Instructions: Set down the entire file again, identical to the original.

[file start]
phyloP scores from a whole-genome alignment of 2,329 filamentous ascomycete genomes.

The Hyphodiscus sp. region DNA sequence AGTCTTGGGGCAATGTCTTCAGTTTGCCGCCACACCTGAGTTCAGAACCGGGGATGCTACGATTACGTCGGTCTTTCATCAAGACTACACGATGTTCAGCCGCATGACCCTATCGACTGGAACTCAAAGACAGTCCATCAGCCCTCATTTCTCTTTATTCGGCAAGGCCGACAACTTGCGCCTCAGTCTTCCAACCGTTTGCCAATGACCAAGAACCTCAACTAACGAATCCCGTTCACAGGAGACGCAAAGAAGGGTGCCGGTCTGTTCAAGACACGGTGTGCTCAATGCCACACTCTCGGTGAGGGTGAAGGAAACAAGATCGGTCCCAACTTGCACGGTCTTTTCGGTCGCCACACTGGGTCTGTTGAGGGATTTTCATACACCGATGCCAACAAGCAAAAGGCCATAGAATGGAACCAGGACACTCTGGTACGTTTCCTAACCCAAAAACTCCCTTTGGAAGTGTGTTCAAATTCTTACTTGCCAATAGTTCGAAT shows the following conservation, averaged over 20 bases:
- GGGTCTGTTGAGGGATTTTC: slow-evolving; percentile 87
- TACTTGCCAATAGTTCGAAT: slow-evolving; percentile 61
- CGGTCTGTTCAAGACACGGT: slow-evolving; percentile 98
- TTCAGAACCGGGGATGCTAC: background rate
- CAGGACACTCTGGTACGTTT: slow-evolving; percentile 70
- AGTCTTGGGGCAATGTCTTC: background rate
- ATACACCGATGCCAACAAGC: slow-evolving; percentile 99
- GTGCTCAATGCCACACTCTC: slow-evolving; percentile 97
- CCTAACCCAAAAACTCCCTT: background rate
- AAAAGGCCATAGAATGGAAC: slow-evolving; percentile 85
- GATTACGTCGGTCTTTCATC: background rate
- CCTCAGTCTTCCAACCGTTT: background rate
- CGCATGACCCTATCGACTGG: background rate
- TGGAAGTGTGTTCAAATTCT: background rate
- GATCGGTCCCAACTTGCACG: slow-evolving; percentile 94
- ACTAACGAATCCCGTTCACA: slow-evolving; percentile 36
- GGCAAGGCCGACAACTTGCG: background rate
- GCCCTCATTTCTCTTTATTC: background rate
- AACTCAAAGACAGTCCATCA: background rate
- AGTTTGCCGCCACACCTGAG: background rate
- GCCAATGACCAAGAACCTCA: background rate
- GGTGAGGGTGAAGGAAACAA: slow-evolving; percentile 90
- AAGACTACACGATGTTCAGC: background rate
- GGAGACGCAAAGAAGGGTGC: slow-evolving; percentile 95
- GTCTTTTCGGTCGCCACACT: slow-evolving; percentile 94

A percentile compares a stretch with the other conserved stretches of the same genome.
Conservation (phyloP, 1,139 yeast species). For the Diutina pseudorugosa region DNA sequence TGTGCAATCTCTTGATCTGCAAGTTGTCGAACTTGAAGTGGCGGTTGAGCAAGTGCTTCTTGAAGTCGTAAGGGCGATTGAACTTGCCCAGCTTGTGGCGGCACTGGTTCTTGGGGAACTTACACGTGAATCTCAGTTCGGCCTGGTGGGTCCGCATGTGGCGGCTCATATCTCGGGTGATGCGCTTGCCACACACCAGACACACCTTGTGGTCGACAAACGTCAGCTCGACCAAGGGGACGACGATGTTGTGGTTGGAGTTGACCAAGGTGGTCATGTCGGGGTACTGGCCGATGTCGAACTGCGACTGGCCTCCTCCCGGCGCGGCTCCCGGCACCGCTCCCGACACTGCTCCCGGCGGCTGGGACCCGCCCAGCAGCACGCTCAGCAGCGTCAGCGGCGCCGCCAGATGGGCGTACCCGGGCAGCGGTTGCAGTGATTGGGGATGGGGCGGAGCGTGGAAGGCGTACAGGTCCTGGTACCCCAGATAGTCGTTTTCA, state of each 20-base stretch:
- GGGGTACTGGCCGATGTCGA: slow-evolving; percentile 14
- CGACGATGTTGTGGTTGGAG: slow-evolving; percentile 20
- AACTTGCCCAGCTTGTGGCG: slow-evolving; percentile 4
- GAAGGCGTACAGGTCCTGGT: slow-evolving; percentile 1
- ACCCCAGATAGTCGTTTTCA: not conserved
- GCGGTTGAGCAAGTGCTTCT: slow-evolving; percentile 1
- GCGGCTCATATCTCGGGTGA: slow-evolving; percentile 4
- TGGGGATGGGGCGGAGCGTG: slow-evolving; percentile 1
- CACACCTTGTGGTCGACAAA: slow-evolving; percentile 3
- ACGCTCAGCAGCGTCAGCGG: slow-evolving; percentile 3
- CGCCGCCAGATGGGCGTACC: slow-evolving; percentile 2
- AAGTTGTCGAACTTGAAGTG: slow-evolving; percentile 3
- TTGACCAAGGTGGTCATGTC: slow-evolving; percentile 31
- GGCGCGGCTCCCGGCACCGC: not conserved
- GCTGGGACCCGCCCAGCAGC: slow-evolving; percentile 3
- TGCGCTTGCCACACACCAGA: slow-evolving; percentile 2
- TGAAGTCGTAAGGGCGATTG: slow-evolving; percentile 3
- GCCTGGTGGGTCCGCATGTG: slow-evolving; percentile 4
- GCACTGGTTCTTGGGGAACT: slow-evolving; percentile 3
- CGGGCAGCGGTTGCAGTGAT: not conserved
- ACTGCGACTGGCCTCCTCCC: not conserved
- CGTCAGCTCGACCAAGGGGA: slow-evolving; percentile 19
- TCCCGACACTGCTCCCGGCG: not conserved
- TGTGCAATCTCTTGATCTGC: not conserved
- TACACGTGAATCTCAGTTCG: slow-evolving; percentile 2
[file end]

phyloP scores from a whole-genome alignment of 2,329 filamentous ascomycete genomes.

The Hyphodiscus sp. region DNA sequence AGTCTTGGGGCAATGTCTTCAGTTTGCCGCCACACCTGAGTTCAGAACCGGGGATGCTACGATTACGTCGGTCTTTCATCAAGACTACACGATGTTCAGCCGCATGACCCTATCGACTGGAACTCAAAGACAGTCCATCAGCCCTCATTTCTCTTTATTCGGCAAGGCCGACAACTTGCGCCTCAGTCTTCCAACCGTTTGCCAATGACCAAGAACCTCAACTAACGAATCCCGTTCACAGGAGACGCAAAGAAGGGTGCCGGTCTGTTCAAGACACGGTGTGCTCAATGCCACACTCTCGGTGAGGGTGAAGGAAACAAGATCGGTCCCAACTTGCACGGTCTTTTCGGTCGCCACACTGGGTCTGTTGAGGGATTTTCATACACCGATGCCAACAAGCAAAAGGCCATAGAATGGAACCAGGACACTCTGGTACGTTTCCTAACCCAAAAACTCCCTTTGGAAGTGTGTTCAAATTCTTACTTGCCAATAGTTCGAAT shows the following conservation, averaged over 20 bases:
- GGGTCTGTTGAGGGATTTTC: slow-evolving; percentile 87
- TACTTGCCAATAGTTCGAAT: slow-evolving; percentile 61
- CGGTCTGTTCAAGACACGGT: slow-evolving; percentile 98
- TTCAGAACCGGGGATGCTAC: background rate
- CAGGACACTCTGGTACGTTT: slow-evolving; percentile 70
- AGTCTTGGGGCAATGTCTTC: background rate
- ATACACCGATGCCAACAAGC: slow-evolving; percentile 99
- GTGCTCAATGCCACACTCTC: slow-evolving; percentile 97
- CCTAACCCAAAAACTCCCTT: background rate
- AAAAGGCCATAGAATGGAAC: slow-evolving; percentile 85
- GATTACGTCGGTCTTTCATC: background rate
- CCTCAGTCTTCCAACCGTTT: background rate
- CGCATGACCCTATCGACTGG: background rate
- TGGAAGTGTGTTCAAATTCT: background rate
- GATCGGTCCCAACTTGCACG: slow-evolving; percentile 94
- ACTAACGAATCCCGTTCACA: slow-evolving; percentile 36
- GGCAAGGCCGACAACTTGCG: background rate
- GCCCTCATTTCTCTTTATTC: background rate
- AACTCAAAGACAGTCCATCA: background rate
- AGTTTGCCGCCACACCTGAG: background rate
- GCCAATGACCAAGAACCTCA: background rate
- GGTGAGGGTGAAGGAAACAA: slow-evolving; percentile 90
- AAGACTACACGATGTTCAGC: background rate
- GGAGACGCAAAGAAGGGTGC: slow-evolving; percentile 95
- GTCTTTTCGGTCGCCACACT: slow-evolving; percentile 94

A percentile compares a stretch with the other conserved stretches of the same genome.
Conservation (phyloP, 1,139 yeast species). For the Diutina pseudorugosa region DNA sequence TGTGCAATCTCTTGATCTGCAAGTTGTCGAACTTGAAGTGGCGGTTGAGCAAGTGCTTCTTGAAGTCGTAAGGGCGATTGAACTTGCCCAGCTTGTGGCGGCACTGGTTCTTGGGGAACTTACACGTGAATCTCAGTTCGGCCTGGTGGGTCCGCATGTGGCGGCTCATATCTCGGGTGATGCGCTTGCCACACACCAGACACACCTTGTGGTCGACAAACGTCAGCTCGACCAAGGGGACGACGATGTTGTGGTTGGAGTTGACCAAGGTGGTCATGTCGGGGTACTGGCCGATGTCGAACTGCGACTGGCCTCCTCCCGGCGCGGCTCCCGGCACCGCTCCCGACACTGCTCCCGGCGGCTGGGACCCGCCCAGCAGCACGCTCAGCAGCGTCAGCGGCGCCGCCAGATGGGCGTACCCGGGCAGCGGTTGCAGTGATTGGGGATGGGGCGGAGCGTGGAAGGCGTACAGGTCCTGGTACCCCAGATAGTCGTTTTCA, state of each 20-base stretch:
- GGGGTACTGGCCGATGTCGA: slow-evolving; percentile 14
- CGACGATGTTGTGGTTGGAG: slow-evolving; percentile 20
- AACTTGCCCAGCTTGTGGCG: slow-evolving; percentile 4
- GAAGGCGTACAGGTCCTGGT: slow-evolving; percentile 1
- ACCCCAGATAGTCGTTTTCA: not conserved
- GCGGTTGAGCAAGTGCTTCT: slow-evolving; percentile 1
- GCGGCTCATATCTCGGGTGA: slow-evolving; percentile 4
- TGGGGATGGGGCGGAGCGTG: slow-evolving; percentile 1
- CACACCTTGTGGTCGACAAA: slow-evolving; percentile 3
- ACGCTCAGCAGCGTCAGCGG: slow-evolving; percentile 3
- CGCCGCCAGATGGGCGTACC: slow-evolving; percentile 2
- AAGTTGTCGAACTTGAAGTG: slow-evolving; percentile 3
- TTGACCAAGGTGGTCATGTC: slow-evolving; percentile 31
- GGCGCGGCTCCCGGCACCGC: not conserved
- GCTGGGACCCGCCCAGCAGC: slow-evolving; percentile 3
- TGCGCTTGCCACACACCAGA: slow-evolving; percentile 2
- TGAAGTCGTAAGGGCGATTG: slow-evolving; percentile 3
- GCCTGGTGGGTCCGCATGTG: slow-evolving; percentile 4
- GCACTGGTTCTTGGGGAACT: slow-evolving; percentile 3
- CGGGCAGCGGTTGCAGTGAT: not conserved
- ACTGCGACTGGCCTCCTCCC: not conserved
- CGTCAGCTCGACCAAGGGGA: slow-evolving; percentile 19
- TCCCGACACTGCTCCCGGCG: not conserved
- TGTGCAATCTCTTGATCTGC: not conserved
- TACACGTGAATCTCAGTTCG: slow-evolving; percentile 2